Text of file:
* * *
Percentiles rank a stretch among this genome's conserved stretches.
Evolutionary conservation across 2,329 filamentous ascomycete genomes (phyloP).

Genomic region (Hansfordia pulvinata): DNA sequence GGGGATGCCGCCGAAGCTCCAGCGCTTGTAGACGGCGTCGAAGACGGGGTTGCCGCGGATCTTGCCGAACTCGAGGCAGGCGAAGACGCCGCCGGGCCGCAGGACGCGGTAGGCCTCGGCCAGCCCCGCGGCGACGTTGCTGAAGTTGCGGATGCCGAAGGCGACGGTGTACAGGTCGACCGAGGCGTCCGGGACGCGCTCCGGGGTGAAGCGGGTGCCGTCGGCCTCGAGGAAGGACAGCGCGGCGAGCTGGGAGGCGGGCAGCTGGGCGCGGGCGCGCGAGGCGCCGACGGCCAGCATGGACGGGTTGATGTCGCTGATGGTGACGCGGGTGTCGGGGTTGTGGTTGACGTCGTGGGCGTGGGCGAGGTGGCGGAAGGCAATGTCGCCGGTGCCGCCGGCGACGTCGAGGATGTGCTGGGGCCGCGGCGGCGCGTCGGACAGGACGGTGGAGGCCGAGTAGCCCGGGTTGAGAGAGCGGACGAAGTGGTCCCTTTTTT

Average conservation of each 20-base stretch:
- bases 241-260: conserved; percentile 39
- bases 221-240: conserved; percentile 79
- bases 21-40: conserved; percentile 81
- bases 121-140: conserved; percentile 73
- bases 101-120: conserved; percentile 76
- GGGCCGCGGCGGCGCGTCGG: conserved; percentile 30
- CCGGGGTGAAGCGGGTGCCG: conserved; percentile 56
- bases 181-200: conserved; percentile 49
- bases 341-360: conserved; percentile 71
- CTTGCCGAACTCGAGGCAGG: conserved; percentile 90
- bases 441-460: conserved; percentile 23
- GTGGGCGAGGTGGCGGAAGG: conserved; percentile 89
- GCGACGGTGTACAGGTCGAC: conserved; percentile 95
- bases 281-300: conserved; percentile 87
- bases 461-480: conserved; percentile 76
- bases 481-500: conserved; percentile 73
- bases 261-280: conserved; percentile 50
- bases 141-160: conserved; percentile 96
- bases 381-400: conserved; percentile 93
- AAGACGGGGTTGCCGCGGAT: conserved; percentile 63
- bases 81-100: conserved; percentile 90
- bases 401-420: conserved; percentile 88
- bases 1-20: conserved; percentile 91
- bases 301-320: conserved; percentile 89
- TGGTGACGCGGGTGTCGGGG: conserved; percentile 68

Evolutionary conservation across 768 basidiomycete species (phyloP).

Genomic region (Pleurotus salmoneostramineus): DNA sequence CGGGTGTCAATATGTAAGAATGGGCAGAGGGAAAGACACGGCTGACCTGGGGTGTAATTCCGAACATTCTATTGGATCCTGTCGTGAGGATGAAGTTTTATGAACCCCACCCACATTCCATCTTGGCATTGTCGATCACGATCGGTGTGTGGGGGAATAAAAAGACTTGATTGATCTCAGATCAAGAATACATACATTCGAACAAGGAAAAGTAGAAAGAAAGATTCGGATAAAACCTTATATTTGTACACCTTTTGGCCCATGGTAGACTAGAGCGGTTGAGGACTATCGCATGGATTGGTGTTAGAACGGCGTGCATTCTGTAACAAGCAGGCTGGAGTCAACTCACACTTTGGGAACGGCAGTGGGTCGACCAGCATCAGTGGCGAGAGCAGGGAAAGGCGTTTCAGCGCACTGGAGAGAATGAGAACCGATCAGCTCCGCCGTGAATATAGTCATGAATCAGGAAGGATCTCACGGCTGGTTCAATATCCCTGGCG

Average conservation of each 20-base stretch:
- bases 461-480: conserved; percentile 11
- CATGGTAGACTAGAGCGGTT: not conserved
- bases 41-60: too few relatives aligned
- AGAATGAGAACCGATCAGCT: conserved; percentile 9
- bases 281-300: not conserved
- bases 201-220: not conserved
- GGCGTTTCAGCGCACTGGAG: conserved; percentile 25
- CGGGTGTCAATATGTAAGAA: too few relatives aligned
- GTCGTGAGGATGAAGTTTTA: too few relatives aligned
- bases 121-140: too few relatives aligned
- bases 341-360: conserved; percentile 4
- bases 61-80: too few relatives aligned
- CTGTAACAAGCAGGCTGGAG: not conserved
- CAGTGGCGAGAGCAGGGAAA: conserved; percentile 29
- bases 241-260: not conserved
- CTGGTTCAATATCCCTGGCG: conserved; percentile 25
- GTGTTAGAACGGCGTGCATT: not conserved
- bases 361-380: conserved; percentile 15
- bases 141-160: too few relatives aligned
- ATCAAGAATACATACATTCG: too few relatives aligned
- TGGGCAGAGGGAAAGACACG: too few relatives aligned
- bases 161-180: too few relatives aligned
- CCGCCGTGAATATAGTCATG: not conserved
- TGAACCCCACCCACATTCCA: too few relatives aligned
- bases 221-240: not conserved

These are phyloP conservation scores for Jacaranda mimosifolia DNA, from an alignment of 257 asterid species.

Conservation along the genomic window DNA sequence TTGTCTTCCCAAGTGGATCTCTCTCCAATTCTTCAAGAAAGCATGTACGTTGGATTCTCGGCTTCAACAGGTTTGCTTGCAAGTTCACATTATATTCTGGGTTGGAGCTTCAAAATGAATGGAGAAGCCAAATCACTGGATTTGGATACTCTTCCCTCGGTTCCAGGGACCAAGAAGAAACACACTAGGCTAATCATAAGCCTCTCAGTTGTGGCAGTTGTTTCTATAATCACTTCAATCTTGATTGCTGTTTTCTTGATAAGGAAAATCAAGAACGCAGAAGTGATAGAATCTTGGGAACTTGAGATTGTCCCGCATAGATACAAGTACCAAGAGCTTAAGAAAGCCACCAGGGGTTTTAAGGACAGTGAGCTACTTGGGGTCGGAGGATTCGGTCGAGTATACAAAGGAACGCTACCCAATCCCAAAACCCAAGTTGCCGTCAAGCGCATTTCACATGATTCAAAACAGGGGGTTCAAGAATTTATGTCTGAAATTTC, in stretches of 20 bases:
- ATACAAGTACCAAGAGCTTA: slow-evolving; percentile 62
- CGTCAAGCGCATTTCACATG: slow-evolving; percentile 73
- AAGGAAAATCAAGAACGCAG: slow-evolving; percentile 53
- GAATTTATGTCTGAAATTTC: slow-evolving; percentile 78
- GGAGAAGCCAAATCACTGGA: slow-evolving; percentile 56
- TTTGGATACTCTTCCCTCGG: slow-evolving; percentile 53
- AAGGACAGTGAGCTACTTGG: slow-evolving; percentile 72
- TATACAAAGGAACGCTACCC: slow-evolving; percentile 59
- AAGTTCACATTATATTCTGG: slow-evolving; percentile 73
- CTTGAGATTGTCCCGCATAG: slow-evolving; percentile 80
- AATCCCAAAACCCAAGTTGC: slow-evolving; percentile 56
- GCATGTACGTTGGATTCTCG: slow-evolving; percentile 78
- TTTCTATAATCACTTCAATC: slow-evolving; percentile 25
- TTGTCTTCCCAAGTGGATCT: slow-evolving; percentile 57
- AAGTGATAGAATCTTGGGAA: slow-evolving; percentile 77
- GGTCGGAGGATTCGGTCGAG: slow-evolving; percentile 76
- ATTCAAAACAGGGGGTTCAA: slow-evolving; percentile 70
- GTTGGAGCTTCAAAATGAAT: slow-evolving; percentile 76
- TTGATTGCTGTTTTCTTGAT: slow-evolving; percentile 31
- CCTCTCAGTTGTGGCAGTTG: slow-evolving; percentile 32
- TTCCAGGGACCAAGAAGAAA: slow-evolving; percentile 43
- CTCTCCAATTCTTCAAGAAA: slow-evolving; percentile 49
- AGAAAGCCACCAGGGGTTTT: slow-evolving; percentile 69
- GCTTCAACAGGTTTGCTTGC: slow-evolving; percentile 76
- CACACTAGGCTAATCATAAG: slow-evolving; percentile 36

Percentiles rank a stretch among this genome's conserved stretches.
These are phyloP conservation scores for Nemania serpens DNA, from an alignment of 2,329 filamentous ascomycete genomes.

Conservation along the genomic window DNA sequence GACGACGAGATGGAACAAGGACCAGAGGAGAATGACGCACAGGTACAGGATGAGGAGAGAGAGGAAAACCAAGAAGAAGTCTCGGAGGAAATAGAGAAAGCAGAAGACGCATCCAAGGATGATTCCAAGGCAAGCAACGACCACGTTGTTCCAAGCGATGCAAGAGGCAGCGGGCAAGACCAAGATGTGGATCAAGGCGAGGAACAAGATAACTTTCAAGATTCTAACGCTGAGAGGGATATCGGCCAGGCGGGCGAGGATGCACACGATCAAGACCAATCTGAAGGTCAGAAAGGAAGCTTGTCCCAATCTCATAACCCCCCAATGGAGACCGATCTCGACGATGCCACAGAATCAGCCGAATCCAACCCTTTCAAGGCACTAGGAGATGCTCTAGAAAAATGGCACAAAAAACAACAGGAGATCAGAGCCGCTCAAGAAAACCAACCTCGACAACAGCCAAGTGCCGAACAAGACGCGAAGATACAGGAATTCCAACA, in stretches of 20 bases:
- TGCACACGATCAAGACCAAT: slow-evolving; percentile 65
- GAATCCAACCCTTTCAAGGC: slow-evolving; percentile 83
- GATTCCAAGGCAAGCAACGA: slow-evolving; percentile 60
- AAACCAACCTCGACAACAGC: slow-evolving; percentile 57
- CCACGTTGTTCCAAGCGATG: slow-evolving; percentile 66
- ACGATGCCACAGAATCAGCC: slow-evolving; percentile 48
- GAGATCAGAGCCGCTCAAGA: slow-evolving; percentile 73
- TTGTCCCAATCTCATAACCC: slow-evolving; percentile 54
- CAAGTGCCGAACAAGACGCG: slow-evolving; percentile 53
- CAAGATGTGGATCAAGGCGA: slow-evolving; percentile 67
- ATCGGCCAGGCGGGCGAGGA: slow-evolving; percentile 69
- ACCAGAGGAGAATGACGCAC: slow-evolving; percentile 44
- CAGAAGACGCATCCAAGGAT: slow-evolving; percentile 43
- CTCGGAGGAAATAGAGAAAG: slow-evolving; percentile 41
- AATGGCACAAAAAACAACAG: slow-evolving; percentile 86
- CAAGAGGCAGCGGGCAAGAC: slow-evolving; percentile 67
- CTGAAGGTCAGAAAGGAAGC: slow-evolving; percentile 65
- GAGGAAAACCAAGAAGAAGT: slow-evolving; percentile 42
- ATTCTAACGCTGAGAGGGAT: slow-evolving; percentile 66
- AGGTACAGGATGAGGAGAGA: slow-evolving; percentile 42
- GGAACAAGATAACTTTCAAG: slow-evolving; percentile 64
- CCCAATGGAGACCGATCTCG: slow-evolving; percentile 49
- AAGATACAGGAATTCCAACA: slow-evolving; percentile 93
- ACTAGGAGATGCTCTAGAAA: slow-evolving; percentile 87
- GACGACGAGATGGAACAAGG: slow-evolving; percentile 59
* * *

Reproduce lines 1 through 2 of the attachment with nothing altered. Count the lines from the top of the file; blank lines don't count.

Percentiles rank a stretch among this genome's conserved stretches.
Evolutionary conservation across 2,329 filamentous ascomycete genomes (phyloP).